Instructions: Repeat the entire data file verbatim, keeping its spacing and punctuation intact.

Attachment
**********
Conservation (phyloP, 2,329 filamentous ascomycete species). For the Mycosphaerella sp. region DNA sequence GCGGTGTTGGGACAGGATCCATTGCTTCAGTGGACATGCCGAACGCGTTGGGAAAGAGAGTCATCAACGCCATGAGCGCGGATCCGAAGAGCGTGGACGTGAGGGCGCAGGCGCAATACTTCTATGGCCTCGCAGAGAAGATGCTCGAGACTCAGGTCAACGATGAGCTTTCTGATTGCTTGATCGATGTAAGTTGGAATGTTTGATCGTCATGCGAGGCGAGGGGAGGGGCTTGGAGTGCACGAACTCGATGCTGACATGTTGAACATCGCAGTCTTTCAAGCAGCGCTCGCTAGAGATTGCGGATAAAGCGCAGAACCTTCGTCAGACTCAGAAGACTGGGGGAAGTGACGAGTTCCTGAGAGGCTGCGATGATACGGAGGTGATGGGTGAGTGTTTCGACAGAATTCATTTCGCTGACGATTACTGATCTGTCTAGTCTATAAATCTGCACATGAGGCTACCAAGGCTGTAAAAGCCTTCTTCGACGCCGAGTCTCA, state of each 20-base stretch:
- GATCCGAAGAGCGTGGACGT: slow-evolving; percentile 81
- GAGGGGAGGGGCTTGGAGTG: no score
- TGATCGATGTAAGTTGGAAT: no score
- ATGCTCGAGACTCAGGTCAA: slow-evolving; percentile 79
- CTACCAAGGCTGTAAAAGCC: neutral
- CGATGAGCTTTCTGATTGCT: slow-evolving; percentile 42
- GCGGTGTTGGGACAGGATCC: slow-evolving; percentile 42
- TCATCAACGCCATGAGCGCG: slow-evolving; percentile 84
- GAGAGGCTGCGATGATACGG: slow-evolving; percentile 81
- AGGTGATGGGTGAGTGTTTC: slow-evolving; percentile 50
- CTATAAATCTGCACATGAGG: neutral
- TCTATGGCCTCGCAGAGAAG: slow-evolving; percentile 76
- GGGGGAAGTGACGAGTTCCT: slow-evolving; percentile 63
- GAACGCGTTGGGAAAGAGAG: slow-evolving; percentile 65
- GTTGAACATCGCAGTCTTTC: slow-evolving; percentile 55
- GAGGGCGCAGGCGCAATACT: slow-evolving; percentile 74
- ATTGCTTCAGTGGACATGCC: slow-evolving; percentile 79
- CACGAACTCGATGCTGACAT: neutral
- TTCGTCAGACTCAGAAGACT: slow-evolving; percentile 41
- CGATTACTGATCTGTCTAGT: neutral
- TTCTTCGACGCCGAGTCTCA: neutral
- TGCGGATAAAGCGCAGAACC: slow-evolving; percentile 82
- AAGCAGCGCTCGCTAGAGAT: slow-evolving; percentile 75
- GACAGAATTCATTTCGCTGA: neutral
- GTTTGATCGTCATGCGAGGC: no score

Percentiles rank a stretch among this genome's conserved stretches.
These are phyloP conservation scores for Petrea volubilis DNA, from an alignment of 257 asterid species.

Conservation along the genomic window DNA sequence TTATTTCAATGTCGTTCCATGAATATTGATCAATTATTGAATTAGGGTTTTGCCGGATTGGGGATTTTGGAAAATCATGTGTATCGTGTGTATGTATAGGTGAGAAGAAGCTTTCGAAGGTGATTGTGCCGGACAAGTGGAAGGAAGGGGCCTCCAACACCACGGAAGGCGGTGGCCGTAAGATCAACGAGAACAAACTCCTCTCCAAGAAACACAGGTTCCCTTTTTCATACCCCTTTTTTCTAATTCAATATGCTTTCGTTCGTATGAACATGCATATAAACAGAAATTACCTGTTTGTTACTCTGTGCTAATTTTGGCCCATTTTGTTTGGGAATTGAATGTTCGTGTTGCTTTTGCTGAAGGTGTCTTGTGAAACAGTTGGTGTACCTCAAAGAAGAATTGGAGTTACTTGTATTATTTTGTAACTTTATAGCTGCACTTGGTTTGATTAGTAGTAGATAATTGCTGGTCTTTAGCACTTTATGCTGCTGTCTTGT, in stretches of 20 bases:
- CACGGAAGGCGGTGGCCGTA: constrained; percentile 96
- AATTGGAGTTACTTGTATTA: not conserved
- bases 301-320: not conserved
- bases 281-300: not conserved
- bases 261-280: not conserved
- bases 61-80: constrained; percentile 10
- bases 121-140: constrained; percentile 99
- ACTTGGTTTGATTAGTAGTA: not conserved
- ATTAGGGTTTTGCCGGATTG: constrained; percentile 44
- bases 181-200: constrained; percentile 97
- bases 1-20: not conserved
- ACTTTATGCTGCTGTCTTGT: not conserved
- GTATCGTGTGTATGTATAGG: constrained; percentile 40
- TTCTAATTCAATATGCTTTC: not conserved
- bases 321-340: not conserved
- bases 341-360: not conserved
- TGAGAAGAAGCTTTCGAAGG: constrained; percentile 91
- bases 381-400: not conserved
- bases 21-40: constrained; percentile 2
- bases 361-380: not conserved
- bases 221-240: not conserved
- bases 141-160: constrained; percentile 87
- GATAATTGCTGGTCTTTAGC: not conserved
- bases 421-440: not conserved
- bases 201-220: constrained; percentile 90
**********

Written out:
Conservation (phyloP, 2,329 filamentous ascomycete species). For the Mycosphaerella sp. region DNA sequence GCGGTGTTGGGACAGGATCCATTGCTTCAGTGGACATGCCGAACGCGTTGGGAAAGAGAGTCATCAACGCCATGAGCGCGGATCCGAAGAGCGTGGACGTGAGGGCGCAGGCGCAATACTTCTATGGCCTCGCAGAGAAGATGCTCGAGACTCAGGTCAACGATGAGCTTTCTGATTGCTTGATCGATGTAAGTTGGAATGTTTGATCGTCATGCGAGGCGAGGGGAGGGGCTTGGAGTGCACGAACTCGATGCTGACATGTTGAACATCGCAGTCTTTCAAGCAGCGCTCGCTAGAGATTGCGGATAAAGCGCAGAACCTTCGTCAGACTCAGAAGACTGGGGGAAGTGACGAGTTCCTGAGAGGCTGCGATGATACGGAGGTGATGGGTGAGTGTTTCGACAGAATTCATTTCGCTGACGATTACTGATCTGTCTAGTCTATAAATCTGCACATGAGGCTACCAAGGCTGTAAAAGCCTTCTTCGACGCCGAGTCTCA, state of each 20-base stretch:
- GATCCGAAGAGCGTGGACGT: slow-evolving; percentile 81
- GAGGGGAGGGGCTTGGAGTG: no score
- TGATCGATGTAAGTTGGAAT: no score
- ATGCTCGAGACTCAGGTCAA: slow-evolving; percentile 79
- CTACCAAGGCTGTAAAAGCC: neutral
- CGATGAGCTTTCTGATTGCT: slow-evolving; percentile 42
- GCGGTGTTGGGACAGGATCC: slow-evolving; percentile 42
- TCATCAACGCCATGAGCGCG: slow-evolving; percentile 84
- GAGAGGCTGCGATGATACGG: slow-evolving; percentile 81
- AGGTGATGGGTGAGTGTTTC: slow-evolving; percentile 50
- CTATAAATCTGCACATGAGG: neutral
- TCTATGGCCTCGCAGAGAAG: slow-evolving; percentile 76
- GGGGGAAGTGACGAGTTCCT: slow-evolving; percentile 63
- GAACGCGTTGGGAAAGAGAG: slow-evolving; percentile 65
- GTTGAACATCGCAGTCTTTC: slow-evolving; percentile 55
- GAGGGCGCAGGCGCAATACT: slow-evolving; percentile 74
- ATTGCTTCAGTGGACATGCC: slow-evolving; percentile 79
- CACGAACTCGATGCTGACAT: neutral
- TTCGTCAGACTCAGAAGACT: slow-evolving; percentile 41
- CGATTACTGATCTGTCTAGT: neutral
- TTCTTCGACGCCGAGTCTCA: neutral
- TGCGGATAAAGCGCAGAACC: slow-evolving; percentile 82
- AAGCAGCGCTCGCTAGAGAT: slow-evolving; percentile 75
- GACAGAATTCATTTCGCTGA: neutral
- GTTTGATCGTCATGCGAGGC: no score

Percentiles rank a stretch among this genome's conserved stretches.
These are phyloP conservation scores for Petrea volubilis DNA, from an alignment of 257 asterid species.

Conservation along the genomic window DNA sequence TTATTTCAATGTCGTTCCATGAATATTGATCAATTATTGAATTAGGGTTTTGCCGGATTGGGGATTTTGGAAAATCATGTGTATCGTGTGTATGTATAGGTGAGAAGAAGCTTTCGAAGGTGATTGTGCCGGACAAGTGGAAGGAAGGGGCCTCCAACACCACGGAAGGCGGTGGCCGTAAGATCAACGAGAACAAACTCCTCTCCAAGAAACACAGGTTCCCTTTTTCATACCCCTTTTTTCTAATTCAATATGCTTTCGTTCGTATGAACATGCATATAAACAGAAATTACCTGTTTGTTACTCTGTGCTAATTTTGGCCCATTTTGTTTGGGAATTGAATGTTCGTGTTGCTTTTGCTGAAGGTGTCTTGTGAAACAGTTGGTGTACCTCAAAGAAGAATTGGAGTTACTTGTATTATTTTGTAACTTTATAGCTGCACTTGGTTTGATTAGTAGTAGATAATTGCTGGTCTTTAGCACTTTATGCTGCTGTCTTGT, in stretches of 20 bases:
- CACGGAAGGCGGTGGCCGTA: constrained; percentile 96
- AATTGGAGTTACTTGTATTA: not conserved
- bases 301-320: not conserved
- bases 281-300: not conserved
- bases 261-280: not conserved
- bases 61-80: constrained; percentile 10
- bases 121-140: constrained; percentile 99
- ACTTGGTTTGATTAGTAGTA: not conserved
- ATTAGGGTTTTGCCGGATTG: constrained; percentile 44
- bases 181-200: constrained; percentile 97
- bases 1-20: not conserved
- ACTTTATGCTGCTGTCTTGT: not conserved
- GTATCGTGTGTATGTATAGG: constrained; percentile 40
- TTCTAATTCAATATGCTTTC: not conserved
- bases 321-340: not conserved
- bases 341-360: not conserved
- TGAGAAGAAGCTTTCGAAGG: constrained; percentile 91
- bases 381-400: not conserved
- bases 21-40: constrained; percentile 2
- bases 361-380: not conserved
- bases 221-240: not conserved
- bases 141-160: constrained; percentile 87
- GATAATTGCTGGTCTTTAGC: not conserved
- bases 421-440: not conserved
- bases 201-220: constrained; percentile 90